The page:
As the title of this album suggests, Beyond Living is a collection of folk songs about death, many of them written by musicians who have passed. Alicia Bay Laurel, known for her 1971 guide to sustainable living entitled Living On Earth, collected and recorded many of the songs on this album in response to a number of deaths she encountered in recent years, including, most notably, legendary Japanese singer-songwriter Takashi Donto Kudomi, who died in 2001 at a hula performance. Songs from artists from several countries round out this decidedly international album.
While the album’s theme might suggest darkness, the album feels more like a celebration. As Laurel’s liner notes suggest “lyrics about death contain valuable instructions for living,” and these songs are no exception. Their cheery melodies, vocals, and a fingerpicked guitar mix with deep sadness in the manner I associate with children’s songs (Remember when you found out “Ring-Around-the-Rosie” was about The Plague?) The album invites the listener to engage with the certainty of death and to feel the relish that reality brings to living. Much like listening to the blues, listening to these songs provides a deep and pleasurable access to human emotion.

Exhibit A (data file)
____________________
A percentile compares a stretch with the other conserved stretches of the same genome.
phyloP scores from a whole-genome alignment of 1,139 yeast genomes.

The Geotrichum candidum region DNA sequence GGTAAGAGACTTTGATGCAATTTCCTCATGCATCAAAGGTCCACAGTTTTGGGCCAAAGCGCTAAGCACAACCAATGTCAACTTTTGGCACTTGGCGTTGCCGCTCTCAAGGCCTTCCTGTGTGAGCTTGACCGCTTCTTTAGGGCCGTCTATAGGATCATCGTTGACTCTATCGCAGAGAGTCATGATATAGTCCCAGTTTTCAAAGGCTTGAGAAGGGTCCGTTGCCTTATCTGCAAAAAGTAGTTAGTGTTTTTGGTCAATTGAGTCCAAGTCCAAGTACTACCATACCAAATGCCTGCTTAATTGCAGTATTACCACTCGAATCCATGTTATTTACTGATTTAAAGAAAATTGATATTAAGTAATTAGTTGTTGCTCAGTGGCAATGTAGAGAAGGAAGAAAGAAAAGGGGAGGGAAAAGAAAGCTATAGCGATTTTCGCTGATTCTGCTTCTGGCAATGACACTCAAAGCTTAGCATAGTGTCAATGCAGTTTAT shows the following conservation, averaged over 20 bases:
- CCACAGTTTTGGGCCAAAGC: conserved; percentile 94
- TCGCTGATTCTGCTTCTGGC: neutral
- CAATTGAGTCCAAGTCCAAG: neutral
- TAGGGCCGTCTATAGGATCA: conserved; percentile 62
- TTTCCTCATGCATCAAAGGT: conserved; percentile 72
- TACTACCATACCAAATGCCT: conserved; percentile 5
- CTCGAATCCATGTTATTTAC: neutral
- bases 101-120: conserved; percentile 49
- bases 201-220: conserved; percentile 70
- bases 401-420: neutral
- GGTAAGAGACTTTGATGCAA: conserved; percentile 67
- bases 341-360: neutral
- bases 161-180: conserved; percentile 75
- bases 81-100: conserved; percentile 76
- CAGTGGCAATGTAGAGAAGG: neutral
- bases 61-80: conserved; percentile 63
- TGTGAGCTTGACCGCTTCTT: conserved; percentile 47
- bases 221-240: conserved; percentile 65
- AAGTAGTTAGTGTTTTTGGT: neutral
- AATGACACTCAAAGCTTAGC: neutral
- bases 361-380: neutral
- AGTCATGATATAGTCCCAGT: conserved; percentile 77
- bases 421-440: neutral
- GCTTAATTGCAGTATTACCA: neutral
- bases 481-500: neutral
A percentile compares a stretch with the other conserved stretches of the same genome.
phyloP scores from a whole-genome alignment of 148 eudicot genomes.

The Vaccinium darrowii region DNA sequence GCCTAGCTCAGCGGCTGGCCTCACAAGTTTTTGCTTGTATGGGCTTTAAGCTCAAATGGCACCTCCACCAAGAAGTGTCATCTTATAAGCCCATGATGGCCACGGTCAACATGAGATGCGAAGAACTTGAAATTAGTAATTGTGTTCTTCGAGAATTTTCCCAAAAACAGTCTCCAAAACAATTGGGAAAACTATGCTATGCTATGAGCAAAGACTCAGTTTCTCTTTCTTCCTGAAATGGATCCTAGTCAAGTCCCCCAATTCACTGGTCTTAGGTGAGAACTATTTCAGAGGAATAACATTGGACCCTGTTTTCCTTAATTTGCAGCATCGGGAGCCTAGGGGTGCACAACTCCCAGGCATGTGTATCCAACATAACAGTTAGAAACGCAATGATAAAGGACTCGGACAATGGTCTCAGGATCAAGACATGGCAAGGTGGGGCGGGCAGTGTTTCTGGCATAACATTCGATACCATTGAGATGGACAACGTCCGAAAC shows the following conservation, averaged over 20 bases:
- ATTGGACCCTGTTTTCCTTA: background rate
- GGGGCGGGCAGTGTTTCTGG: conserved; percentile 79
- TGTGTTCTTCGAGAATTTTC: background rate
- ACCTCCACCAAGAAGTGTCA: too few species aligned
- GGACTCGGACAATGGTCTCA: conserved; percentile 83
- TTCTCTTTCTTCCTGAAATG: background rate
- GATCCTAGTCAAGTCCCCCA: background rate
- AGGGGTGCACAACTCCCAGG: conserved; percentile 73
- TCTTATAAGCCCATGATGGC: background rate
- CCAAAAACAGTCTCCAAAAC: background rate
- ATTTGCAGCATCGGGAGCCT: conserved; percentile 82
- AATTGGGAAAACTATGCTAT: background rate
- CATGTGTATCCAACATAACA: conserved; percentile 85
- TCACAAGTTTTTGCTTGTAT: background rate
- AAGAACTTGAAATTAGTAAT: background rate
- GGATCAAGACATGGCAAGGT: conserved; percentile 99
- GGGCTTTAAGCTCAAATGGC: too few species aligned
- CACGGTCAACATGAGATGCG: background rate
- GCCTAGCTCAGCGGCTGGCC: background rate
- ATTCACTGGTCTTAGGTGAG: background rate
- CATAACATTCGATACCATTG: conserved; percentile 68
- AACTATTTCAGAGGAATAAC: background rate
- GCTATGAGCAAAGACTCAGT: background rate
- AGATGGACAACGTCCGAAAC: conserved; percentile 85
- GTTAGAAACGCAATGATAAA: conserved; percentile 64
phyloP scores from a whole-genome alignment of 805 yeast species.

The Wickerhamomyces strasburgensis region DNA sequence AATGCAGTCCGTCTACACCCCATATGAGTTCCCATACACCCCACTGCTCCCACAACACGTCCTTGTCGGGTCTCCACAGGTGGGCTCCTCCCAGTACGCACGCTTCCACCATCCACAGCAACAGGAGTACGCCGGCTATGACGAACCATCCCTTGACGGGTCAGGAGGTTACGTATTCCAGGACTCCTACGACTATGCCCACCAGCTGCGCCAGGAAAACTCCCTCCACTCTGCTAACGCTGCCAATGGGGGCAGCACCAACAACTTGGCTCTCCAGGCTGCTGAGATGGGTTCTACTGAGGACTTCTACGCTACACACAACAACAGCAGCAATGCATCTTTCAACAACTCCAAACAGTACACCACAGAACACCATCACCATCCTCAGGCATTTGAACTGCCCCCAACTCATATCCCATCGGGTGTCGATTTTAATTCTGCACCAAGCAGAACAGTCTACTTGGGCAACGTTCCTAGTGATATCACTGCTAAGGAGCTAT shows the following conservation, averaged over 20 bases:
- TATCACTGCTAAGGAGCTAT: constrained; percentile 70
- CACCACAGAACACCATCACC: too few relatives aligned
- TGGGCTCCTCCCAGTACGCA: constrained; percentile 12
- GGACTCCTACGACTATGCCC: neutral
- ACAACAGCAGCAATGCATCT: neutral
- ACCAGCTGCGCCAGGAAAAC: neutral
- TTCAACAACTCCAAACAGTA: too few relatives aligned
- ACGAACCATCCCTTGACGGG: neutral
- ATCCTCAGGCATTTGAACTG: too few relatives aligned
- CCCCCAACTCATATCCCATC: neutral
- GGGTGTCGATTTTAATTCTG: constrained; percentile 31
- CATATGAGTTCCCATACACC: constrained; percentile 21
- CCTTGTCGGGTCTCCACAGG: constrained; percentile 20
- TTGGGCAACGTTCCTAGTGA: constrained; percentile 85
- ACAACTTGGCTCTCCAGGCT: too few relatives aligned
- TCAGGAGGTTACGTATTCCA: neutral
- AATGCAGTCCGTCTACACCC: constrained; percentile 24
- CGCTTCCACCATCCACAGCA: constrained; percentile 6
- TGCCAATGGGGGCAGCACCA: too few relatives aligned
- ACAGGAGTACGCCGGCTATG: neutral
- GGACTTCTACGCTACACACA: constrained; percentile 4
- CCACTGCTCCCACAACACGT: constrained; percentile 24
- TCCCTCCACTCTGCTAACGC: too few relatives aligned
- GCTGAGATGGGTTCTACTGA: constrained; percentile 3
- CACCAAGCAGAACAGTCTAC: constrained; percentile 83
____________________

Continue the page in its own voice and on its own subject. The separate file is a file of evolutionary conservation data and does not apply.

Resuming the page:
Review by multi-platinum-selling singer/songwriter Joe Dolce in his weekly newsletter, sent 09-25-09:
What I’m Listening to This Week ‘Beyond Living’ – Alicia Bay Laurel. This is the most recent release of my friend, Alicia Bay Laurel, with whom Lin Van Hek and I will be performing with in Okinawa and Tokyo next month. Alicia is one of the few real visionary freaked-out flower children from the 70s who has grown even further into the great dream of the Beloved Community that we all shared back then. She also had a Number One hit, so to speak, in her 20s, with a New York Times best-selling book, Living on the Earth, which changed her life, and it is an inspiration to know someone who continues to reinvent herself – without disowning her past.
Alicia and I were also both close to, and sang with, the girl who introduced me to California hippie communes back in the 70s, Janet ‘Sunny’ Supplee, and the spirit of Sunny hovers throughout this recording. Sometimes, listening to Alicia sing, I swear Sunny is in the building. Sunny and I sang together for a couple of years and she certainly influenced me in an unforgettable way. She was killed in a car crash in Maui and I still miss her.